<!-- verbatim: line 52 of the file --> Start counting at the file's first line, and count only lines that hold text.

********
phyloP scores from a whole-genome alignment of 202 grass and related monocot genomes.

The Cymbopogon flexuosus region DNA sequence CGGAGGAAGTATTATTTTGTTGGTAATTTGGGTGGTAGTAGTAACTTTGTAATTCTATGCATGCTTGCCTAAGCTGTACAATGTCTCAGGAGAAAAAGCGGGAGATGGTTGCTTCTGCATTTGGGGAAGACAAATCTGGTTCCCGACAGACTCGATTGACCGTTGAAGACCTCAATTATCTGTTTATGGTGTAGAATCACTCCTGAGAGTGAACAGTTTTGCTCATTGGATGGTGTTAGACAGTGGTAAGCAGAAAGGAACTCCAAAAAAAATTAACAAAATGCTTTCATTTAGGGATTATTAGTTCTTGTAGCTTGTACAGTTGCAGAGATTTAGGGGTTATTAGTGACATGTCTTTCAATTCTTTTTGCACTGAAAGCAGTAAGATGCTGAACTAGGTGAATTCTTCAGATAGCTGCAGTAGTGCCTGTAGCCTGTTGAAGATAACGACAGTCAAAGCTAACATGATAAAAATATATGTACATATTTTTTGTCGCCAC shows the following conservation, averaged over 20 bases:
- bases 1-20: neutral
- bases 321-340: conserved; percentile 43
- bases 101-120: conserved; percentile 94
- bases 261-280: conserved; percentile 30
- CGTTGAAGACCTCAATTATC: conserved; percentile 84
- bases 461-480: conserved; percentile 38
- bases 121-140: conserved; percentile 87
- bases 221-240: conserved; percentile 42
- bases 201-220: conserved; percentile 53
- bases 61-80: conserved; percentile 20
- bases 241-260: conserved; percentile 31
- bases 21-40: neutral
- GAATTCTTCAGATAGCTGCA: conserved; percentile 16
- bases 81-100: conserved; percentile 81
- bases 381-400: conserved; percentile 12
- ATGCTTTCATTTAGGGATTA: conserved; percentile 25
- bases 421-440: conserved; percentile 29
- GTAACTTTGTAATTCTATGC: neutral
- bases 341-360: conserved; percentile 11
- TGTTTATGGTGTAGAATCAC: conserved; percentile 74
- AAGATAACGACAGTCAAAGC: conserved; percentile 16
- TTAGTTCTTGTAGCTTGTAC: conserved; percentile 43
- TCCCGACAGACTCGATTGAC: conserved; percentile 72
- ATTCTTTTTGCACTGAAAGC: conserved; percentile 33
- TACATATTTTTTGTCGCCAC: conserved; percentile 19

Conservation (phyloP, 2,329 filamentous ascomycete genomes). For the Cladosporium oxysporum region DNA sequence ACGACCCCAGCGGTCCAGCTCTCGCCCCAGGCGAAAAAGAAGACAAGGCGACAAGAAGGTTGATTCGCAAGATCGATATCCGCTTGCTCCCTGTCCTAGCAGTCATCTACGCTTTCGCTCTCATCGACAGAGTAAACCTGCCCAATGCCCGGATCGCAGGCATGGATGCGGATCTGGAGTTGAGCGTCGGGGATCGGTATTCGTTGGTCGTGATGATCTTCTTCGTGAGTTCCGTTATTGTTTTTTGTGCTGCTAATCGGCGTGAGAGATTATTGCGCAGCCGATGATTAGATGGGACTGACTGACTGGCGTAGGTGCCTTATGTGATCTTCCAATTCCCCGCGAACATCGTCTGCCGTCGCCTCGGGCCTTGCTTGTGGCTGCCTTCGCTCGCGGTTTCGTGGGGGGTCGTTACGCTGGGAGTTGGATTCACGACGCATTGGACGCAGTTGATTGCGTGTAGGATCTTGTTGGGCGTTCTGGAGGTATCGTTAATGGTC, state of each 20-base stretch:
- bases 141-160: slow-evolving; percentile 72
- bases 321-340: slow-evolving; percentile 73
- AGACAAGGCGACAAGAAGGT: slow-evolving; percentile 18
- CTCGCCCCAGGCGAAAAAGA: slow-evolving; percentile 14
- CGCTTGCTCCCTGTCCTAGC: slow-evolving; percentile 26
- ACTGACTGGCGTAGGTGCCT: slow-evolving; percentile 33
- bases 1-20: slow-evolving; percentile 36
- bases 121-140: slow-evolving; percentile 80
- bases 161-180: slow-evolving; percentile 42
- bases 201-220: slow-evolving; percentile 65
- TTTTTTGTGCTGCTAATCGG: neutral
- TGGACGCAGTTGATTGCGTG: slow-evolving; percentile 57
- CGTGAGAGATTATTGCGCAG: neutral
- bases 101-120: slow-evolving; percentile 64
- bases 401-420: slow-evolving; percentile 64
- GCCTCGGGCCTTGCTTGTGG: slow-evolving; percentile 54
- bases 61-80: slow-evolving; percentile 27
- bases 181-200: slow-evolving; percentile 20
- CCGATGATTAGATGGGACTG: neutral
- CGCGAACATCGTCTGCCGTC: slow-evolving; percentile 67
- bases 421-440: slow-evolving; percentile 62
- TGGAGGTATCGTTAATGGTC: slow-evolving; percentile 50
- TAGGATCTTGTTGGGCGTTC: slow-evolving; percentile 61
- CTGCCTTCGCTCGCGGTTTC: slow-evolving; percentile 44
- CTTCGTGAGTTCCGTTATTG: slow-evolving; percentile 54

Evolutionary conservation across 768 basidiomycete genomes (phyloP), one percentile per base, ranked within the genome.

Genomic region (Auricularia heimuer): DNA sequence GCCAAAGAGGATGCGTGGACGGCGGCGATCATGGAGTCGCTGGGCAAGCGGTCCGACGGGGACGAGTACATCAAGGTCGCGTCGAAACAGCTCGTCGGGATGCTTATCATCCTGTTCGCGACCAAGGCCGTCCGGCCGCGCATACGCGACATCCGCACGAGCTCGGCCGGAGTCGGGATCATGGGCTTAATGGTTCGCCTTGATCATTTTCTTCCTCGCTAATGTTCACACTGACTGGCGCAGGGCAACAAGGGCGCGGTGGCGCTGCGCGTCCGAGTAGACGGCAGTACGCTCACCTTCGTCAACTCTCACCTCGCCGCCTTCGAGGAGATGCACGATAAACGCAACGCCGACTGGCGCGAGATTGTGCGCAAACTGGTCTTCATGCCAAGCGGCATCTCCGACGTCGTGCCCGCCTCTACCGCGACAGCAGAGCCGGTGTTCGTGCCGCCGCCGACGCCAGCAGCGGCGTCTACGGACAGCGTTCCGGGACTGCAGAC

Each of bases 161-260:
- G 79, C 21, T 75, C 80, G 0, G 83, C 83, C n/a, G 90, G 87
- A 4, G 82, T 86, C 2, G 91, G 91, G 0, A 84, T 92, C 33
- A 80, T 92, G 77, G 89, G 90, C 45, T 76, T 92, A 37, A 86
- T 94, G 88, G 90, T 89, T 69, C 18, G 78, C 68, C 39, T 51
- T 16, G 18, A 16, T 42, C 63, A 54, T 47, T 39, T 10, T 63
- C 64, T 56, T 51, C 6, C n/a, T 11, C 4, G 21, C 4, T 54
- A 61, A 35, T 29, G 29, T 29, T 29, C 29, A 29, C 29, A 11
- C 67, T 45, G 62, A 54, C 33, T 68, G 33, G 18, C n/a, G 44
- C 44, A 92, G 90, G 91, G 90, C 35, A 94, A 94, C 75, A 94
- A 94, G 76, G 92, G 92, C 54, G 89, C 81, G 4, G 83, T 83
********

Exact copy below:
- CTGCCTTCGCTCGCGGTTTC: slow-evolving; percentile 44